pH 7.82 0.52 9.10 7.66 0.28 8.30 
 Temperature (Celsius) 22.37 1.45 24.15 24.64 3.75 36.05 
 Conductivity (uS/cm) 344.73 254.19 734.5 326.79 278.80 743.50 
Disinfectant and DBPs 
 Free chlorine (ppm) 0.60 0.41 1.12 0.79 0.60 2.03 
 THMs (ppb) 84.78 46.22 203.00 12.17 14.69 40.00 
Inorganic chemicals with EPA MCL 
 Arsenic (ppb) 0.056 0.053 0.100 0.067 0.091 0.300 
 Copper (ppm) 0.010 0.020 0.064 0.011 0.014 0.049 
Chemicals with EPA SMCL 
 Aluminum (ppm) 0.109 0.081 0.232 0.131 0.124 0.401 
 Chloride (ppm) 10.856 5.114 18.100 7.006 5.876 18.900 
 Iron (ppm) 0.011 0.014 0.038 0.017 0.042 0.183 

Previous studies of DBP concentrations in point-of-use samples from homes served by major drinking water utilities have reported similar results, i.e., a majority of the water samples were in accordance with established standards (Rodriguez et al. 2003; Bujar et al. 2013). Given the potential health effects, such as bladder cancer, cardiac anomalies, and miscarriages associated with exposure to low levels of DBPs below the EPA MCL, it is important to recognize however that water from households that are in compliance are not necessarily without risk (Siddique et al. 2015; Pang et al. 2022). A prior study investigating the health risks associated with exposure to THMs in urban drinking water systems revealed that, in certain areas, the total cancer risk surpassed the unacceptable risk zone (1 × 10−4), even when the mean concentration of total THMs remained below the EPA MCL (Siddique et al. 2015). Previous research has also reported that households with elevated THM levels were more inclined to use bottled water for drinking (Font-Ribera et al. 2017), which could explain the increased use of bottled water in the majority of the HHs in our study area (Cohen et al. 2022).

Water samples in this study were obtained from households served by eight different utilities in Lee and Wise counties. Among these eight utilities, source water collected from homes served by three had THM concentrations that exceeded the EPA MCL for THM (see Table 3). Relationships between utilities and THM concentrations above the EPA MCL were not statistically significant, though it is worth noting that Utility H had the highest mean free chlorine concentration and did not exceed the EPA MCL for THMs in its samples (see Table 3), an association at odds with findings from other studies (Roth & Cornwell 2018). Likewise, Utility F, which had samples exceeding the MCL for THMs, also exhibited the highest mean conductivity among all the utilities (see Table 3), a trend consistent with findings from other studies (Unrine et al. 2024). The variations in THM concentrations among all these utilities could be attributed to differences in source water (Unrine et al. 2024), climate, topography, and geology, as natural organic matter (NOM), a precursor to DBPs, is influenced by these factors (Tak & Vellanki 2018).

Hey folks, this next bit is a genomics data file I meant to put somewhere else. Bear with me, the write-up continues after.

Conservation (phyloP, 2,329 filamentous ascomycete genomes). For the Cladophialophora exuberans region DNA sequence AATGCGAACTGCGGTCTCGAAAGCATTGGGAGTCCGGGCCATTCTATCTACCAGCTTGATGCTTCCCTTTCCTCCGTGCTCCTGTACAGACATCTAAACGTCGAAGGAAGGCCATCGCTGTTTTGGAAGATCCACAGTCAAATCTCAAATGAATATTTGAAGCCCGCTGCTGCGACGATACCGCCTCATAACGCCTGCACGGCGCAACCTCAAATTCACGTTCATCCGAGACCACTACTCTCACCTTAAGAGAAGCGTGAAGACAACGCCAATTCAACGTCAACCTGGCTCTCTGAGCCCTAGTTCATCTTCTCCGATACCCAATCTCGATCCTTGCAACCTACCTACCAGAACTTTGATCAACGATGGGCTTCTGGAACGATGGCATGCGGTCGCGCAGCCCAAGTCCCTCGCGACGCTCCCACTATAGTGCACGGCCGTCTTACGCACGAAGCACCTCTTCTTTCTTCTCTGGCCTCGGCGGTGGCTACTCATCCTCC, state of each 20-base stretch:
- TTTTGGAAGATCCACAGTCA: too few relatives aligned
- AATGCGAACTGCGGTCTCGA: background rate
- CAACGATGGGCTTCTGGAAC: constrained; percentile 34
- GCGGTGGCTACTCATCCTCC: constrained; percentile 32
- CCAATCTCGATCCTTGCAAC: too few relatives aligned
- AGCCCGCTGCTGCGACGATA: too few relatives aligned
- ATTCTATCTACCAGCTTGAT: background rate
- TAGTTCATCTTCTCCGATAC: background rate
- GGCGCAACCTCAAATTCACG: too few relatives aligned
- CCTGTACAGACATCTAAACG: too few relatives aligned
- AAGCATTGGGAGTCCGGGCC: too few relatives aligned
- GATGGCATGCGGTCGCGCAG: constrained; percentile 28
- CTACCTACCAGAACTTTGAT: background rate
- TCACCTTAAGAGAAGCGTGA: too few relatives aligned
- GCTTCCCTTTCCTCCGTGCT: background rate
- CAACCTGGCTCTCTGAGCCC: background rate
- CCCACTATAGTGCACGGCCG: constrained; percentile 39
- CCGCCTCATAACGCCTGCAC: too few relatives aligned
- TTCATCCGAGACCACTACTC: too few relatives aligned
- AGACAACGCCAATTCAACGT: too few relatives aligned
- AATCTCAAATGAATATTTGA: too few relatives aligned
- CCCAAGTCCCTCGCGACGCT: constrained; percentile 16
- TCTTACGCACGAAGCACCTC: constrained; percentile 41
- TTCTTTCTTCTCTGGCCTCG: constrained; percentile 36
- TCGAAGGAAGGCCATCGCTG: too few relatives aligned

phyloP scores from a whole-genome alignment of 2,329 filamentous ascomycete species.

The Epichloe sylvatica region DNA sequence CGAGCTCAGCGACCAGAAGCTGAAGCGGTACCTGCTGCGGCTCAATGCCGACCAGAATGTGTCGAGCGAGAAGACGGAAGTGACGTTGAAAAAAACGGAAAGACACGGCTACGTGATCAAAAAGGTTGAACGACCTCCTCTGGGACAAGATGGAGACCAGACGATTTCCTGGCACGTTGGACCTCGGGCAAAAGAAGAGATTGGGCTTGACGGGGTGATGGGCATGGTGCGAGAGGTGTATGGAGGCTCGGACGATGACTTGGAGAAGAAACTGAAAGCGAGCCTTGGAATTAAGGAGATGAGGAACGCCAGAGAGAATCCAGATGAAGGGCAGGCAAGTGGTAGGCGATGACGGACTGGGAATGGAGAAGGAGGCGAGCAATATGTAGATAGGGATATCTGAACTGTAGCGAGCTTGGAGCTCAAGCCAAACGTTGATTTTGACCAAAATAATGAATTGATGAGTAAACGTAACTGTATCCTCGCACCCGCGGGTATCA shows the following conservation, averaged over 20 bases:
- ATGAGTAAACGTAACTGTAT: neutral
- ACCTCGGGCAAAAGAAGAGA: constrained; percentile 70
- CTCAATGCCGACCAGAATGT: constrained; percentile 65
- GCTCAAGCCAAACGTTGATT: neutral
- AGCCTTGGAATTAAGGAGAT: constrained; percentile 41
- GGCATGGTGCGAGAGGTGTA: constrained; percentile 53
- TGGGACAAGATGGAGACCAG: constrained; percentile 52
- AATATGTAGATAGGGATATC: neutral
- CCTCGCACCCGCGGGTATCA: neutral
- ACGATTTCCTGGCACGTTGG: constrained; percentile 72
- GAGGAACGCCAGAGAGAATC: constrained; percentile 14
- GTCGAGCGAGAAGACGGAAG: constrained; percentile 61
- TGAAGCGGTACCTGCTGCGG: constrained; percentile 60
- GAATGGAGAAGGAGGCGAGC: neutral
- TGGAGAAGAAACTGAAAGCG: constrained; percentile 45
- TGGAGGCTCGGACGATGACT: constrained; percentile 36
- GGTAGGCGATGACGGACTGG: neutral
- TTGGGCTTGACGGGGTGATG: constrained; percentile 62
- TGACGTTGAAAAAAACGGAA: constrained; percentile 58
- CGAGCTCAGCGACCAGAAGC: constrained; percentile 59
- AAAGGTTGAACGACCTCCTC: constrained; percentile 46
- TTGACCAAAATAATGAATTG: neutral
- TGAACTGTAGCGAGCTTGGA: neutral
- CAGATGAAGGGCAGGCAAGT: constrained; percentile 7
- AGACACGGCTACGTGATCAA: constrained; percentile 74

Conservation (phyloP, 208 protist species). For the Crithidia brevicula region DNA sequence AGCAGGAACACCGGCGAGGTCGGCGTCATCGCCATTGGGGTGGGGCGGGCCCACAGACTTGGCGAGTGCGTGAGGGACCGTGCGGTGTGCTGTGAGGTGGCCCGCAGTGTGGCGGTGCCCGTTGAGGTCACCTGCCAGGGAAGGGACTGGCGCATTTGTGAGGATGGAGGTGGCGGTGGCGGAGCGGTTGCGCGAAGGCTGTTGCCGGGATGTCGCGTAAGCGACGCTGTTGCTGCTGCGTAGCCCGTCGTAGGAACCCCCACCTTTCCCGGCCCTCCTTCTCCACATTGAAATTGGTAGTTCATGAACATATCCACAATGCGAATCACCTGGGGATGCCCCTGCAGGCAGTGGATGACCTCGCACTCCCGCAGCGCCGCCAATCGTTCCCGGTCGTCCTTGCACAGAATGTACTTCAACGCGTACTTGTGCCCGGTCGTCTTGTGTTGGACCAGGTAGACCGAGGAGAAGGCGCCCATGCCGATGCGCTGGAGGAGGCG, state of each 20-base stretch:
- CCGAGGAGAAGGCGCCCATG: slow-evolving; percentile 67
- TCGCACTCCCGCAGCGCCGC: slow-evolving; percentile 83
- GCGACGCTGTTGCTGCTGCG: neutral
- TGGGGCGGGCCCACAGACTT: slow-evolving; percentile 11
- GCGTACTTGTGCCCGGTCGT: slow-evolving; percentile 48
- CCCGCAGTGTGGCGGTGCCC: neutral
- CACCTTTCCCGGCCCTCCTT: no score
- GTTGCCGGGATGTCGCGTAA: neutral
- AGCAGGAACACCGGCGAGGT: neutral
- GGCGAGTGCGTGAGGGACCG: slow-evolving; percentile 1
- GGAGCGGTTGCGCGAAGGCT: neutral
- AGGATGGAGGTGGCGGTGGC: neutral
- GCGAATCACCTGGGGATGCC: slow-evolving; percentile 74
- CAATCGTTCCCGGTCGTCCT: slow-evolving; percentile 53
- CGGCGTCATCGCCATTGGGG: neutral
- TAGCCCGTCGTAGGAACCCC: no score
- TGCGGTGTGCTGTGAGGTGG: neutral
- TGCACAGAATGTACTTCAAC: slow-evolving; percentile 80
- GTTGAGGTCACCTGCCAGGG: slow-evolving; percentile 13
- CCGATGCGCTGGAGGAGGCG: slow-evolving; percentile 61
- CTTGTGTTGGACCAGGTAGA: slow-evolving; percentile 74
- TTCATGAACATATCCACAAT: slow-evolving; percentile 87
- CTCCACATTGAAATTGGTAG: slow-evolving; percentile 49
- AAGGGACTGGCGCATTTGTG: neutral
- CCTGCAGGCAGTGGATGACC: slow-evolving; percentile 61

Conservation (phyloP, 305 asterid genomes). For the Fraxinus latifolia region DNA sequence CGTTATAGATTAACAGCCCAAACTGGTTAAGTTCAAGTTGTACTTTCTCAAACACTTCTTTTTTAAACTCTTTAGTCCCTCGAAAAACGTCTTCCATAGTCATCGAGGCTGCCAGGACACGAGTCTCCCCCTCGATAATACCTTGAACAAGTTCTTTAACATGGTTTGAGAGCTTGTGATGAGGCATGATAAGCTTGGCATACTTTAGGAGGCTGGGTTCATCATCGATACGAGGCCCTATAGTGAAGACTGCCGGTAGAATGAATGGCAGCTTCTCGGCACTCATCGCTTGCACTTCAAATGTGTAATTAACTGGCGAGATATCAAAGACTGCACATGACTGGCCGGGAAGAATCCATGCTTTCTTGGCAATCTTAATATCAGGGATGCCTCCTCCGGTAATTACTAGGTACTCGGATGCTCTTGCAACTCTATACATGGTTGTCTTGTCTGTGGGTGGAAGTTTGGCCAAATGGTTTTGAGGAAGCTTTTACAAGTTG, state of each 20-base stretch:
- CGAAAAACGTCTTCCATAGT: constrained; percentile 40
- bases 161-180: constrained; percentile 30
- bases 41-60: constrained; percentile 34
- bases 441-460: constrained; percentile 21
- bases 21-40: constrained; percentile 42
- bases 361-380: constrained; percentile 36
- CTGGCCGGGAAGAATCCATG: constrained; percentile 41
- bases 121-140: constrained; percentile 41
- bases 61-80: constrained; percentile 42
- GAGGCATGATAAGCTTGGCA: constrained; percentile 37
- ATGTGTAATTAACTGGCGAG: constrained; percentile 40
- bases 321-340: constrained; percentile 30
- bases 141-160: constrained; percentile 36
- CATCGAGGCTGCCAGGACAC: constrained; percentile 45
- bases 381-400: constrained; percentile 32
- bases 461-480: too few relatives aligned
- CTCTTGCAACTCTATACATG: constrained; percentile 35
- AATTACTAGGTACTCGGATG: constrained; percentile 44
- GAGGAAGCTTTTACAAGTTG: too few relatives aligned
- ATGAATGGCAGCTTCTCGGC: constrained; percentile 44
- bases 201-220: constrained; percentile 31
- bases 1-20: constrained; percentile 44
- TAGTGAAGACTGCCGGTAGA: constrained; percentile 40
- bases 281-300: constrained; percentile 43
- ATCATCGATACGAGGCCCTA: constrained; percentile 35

Table 3

Source water sample analysis results by utility

Free Chlorine
THMs
pH
Temperature
Conductivity
MeanSDMaxMeanSDMaxMeanSDMaxMeanSDMaxMeanSDMax
Utility A (n = 5) 0.72 0.41 1.03 6.20 10.83 25.00 7.54 0.15 7.70 24.73 1.40 26.80 54.63 2.55 57.45 
Utility B (n = 1) 0.91 0.91 0.00 0.00 7.80 7.80 22.80 22.80 67.45 67.45 
Utility C (n = 2) 0.56 0.09 0.62 68.50 0.71 69.00 8.30 1.13 9.1 23.73 0.60 24.15 66.425 7.88 72.00 
Utility D (n = 4) 0.99 0.53 1.57 52.00 25.92 88.00 7.51 0.37 7.80 22.15 1.95 24.00 279.83 109.79 376.50 
Utility E (n = 4) 0.68 0.45 1.12 44.00 36.38 88.00 7.51 0.21 7.80 25.49 7.11 36.05 184.53 121.99 367.50 
Utility F (n = 5) 0.60 0.60 1.47 63.80 81.80 203.00 7.73 0.04 7.80 24.91 3.49 28.45 671.90 98.09 743.50 
Utility G (n = 5) 0.56 0.88 2.03 22.20 31.37 75.00 7.96 0.24 8.30 23.49 0.64 24.50 579.10 186.93 740.00 
Utility H (n = 1) 1.49 1.49 0.00 0.00 7.60 7.60 18.30 18.30 399.00 399.00 
Free Chlorine
THMs
pH
Temperature
Conductivity
MeanSDMaxMeanSDMaxMeanSDMaxMeanSDMaxMeanSDMax
Utility A (n = 5) 0.72 0.41 1.03 6.20 10.83 25.00 7.54 0.15 7.70 24.73 1.40 26.80 54.63 2.55 57.45 
Utility B (n = 1) 0.91 0.91 0.00 0.00 7.80 7.80 22.80 22.80 67.45 67.45 
Utility C (n = 2) 0.56 0.09 0.62 68.50 0.71 69.00 8.30 1.13 9.1 23.73 0.60 24.15 66.425 7.88 72.00 
Utility D (n = 4) 0.99 0.53 1.57 52.00 25.92 88.00 7.51 0.37 7.80 22.15 1.95 24.00 279.83 109.79 376.50 
Utility E (n = 4) 0.68 0.45 1.12 44.00 36.38 88.00 7.51 0.21 7.80 25.49 7.11 36.05 184.53 121.99 367.50 
Utility F (n = 5) 0.60 0.60 1.47 63.80 81.80 203.00 7.73 0.04 7.80 24.91 3.49 28.45 671.90 98.09 743.50 
Utility G (n = 5) 0.56 0.88 2.03 22.20 31.37 75.00 7.96 0.24 8.30 23.49 0.64 24.50 579.10 186.93 740.00 
Utility H (n = 1) 1.49 1.49 0.00 0.00 7.60 7.60 18.30 18.30 399.00 399.00